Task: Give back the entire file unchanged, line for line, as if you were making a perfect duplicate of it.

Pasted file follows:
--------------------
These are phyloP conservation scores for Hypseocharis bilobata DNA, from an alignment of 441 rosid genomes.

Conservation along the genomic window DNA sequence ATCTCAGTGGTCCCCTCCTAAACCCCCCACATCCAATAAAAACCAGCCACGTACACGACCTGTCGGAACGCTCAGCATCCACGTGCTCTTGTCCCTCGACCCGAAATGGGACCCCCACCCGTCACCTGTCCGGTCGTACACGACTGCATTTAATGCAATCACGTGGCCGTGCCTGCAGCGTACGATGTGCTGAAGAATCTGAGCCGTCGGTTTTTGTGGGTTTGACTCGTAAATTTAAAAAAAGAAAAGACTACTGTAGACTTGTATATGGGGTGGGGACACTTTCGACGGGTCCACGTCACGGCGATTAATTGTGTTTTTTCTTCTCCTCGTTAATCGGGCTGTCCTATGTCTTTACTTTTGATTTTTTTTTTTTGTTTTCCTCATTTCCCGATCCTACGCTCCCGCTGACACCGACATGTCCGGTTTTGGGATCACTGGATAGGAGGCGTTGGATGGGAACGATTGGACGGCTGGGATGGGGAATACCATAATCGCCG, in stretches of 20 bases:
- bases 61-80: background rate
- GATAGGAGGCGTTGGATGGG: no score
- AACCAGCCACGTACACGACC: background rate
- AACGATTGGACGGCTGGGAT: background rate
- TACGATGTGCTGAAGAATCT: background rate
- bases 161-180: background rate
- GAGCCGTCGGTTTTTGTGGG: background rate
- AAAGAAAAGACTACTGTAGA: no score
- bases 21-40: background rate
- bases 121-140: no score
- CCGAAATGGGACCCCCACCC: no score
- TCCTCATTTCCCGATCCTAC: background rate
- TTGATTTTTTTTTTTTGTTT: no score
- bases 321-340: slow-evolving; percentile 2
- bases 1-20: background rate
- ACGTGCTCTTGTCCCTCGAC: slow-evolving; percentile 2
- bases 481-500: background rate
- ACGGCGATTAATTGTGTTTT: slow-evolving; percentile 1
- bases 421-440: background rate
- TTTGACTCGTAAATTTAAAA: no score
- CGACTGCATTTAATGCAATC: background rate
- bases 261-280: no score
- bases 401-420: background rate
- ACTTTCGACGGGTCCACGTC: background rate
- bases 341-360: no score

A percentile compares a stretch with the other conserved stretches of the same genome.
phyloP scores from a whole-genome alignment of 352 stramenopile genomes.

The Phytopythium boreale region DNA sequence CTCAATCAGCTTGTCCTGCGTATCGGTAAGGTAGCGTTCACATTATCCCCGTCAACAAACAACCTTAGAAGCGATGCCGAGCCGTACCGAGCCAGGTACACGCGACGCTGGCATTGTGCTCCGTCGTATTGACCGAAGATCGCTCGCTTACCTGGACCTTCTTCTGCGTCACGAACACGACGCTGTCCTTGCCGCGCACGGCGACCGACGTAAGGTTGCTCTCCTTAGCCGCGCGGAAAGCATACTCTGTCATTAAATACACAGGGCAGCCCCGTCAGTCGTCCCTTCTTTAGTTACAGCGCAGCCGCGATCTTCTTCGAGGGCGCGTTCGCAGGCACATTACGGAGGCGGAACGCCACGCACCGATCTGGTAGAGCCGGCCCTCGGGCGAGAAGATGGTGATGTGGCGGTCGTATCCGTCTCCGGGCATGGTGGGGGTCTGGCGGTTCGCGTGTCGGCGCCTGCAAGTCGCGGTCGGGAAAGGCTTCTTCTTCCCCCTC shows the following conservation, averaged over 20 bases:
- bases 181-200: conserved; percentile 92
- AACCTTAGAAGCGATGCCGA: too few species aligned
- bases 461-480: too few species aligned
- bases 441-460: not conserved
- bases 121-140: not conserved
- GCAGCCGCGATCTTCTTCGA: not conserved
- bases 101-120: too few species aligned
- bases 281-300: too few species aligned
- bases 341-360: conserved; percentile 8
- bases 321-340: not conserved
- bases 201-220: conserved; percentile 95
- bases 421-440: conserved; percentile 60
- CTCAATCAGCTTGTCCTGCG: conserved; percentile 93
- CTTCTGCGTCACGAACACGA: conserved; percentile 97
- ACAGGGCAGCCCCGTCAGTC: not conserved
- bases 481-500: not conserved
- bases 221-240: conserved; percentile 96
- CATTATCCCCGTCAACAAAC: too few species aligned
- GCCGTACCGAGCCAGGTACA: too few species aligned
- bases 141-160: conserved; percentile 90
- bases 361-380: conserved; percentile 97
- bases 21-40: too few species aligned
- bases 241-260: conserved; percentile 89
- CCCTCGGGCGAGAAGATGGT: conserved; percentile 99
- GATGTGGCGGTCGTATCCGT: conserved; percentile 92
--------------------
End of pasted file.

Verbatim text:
These are phyloP conservation scores for Hypseocharis bilobata DNA, from an alignment of 441 rosid genomes.

Conservation along the genomic window DNA sequence ATCTCAGTGGTCCCCTCCTAAACCCCCCACATCCAATAAAAACCAGCCACGTACACGACCTGTCGGAACGCTCAGCATCCACGTGCTCTTGTCCCTCGACCCGAAATGGGACCCCCACCCGTCACCTGTCCGGTCGTACACGACTGCATTTAATGCAATCACGTGGCCGTGCCTGCAGCGTACGATGTGCTGAAGAATCTGAGCCGTCGGTTTTTGTGGGTTTGACTCGTAAATTTAAAAAAAGAAAAGACTACTGTAGACTTGTATATGGGGTGGGGACACTTTCGACGGGTCCACGTCACGGCGATTAATTGTGTTTTTTCTTCTCCTCGTTAATCGGGCTGTCCTATGTCTTTACTTTTGATTTTTTTTTTTTGTTTTCCTCATTTCCCGATCCTACGCTCCCGCTGACACCGACATGTCCGGTTTTGGGATCACTGGATAGGAGGCGTTGGATGGGAACGATTGGACGGCTGGGATGGGGAATACCATAATCGCCG, in stretches of 20 bases:
- bases 61-80: background rate
- GATAGGAGGCGTTGGATGGG: no score
- AACCAGCCACGTACACGACC: background rate
- AACGATTGGACGGCTGGGAT: background rate
- TACGATGTGCTGAAGAATCT: background rate
- bases 161-180: background rate
- GAGCCGTCGGTTTTTGTGGG: background rate
- AAAGAAAAGACTACTGTAGA: no score
- bases 21-40: background rate
- bases 121-140: no score
- CCGAAATGGGACCCCCACCC: no score
- TCCTCATTTCCCGATCCTAC: background rate
- TTGATTTTTTTTTTTTGTTT: no score
- bases 321-340: slow-evolving; percentile 2
- bases 1-20: background rate
- ACGTGCTCTTGTCCCTCGAC: slow-evolving; percentile 2
- bases 481-500: background rate
- ACGGCGATTAATTGTGTTTT: slow-evolving; percentile 1
- bases 421-440: background rate
- TTTGACTCGTAAATTTAAAA: no score
- CGACTGCATTTAATGCAATC: background rate
- bases 261-280: no score
- bases 401-420: background rate
- ACTTTCGACGGGTCCACGTC: background rate
- bases 341-360: no score

A percentile compares a stretch with the other conserved stretches of the same genome.
phyloP scores from a whole-genome alignment of 352 stramenopile genomes.

The Phytopythium boreale region DNA sequence CTCAATCAGCTTGTCCTGCGTATCGGTAAGGTAGCGTTCACATTATCCCCGTCAACAAACAACCTTAGAAGCGATGCCGAGCCGTACCGAGCCAGGTACACGCGACGCTGGCATTGTGCTCCGTCGTATTGACCGAAGATCGCTCGCTTACCTGGACCTTCTTCTGCGTCACGAACACGACGCTGTCCTTGCCGCGCACGGCGACCGACGTAAGGTTGCTCTCCTTAGCCGCGCGGAAAGCATACTCTGTCATTAAATACACAGGGCAGCCCCGTCAGTCGTCCCTTCTTTAGTTACAGCGCAGCCGCGATCTTCTTCGAGGGCGCGTTCGCAGGCACATTACGGAGGCGGAACGCCACGCACCGATCTGGTAGAGCCGGCCCTCGGGCGAGAAGATGGTGATGTGGCGGTCGTATCCGTCTCCGGGCATGGTGGGGGTCTGGCGGTTCGCGTGTCGGCGCCTGCAAGTCGCGGTCGGGAAAGGCTTCTTCTTCCCCCTC shows the following conservation, averaged over 20 bases:
- bases 181-200: conserved; percentile 92
- AACCTTAGAAGCGATGCCGA: too few species aligned
- bases 461-480: too few species aligned
- bases 441-460: not conserved
- bases 121-140: not conserved
- GCAGCCGCGATCTTCTTCGA: not conserved
- bases 101-120: too few species aligned
- bases 281-300: too few species aligned
- bases 341-360: conserved; percentile 8
- bases 321-340: not conserved
- bases 201-220: conserved; percentile 95
- bases 421-440: conserved; percentile 60
- CTCAATCAGCTTGTCCTGCG: conserved; percentile 93
- CTTCTGCGTCACGAACACGA: conserved; percentile 97
- ACAGGGCAGCCCCGTCAGTC: not conserved
- bases 481-500: not conserved
- bases 221-240: conserved; percentile 96
- CATTATCCCCGTCAACAAAC: too few species aligned
- GCCGTACCGAGCCAGGTACA: too few species aligned
- bases 141-160: conserved; percentile 90
- bases 361-380: conserved; percentile 97
- bases 21-40: too few species aligned
- bases 241-260: conserved; percentile 89
- CCCTCGGGCGAGAAGATGGT: conserved; percentile 99
- GATGTGGCGGTCGTATCCGT: conserved; percentile 92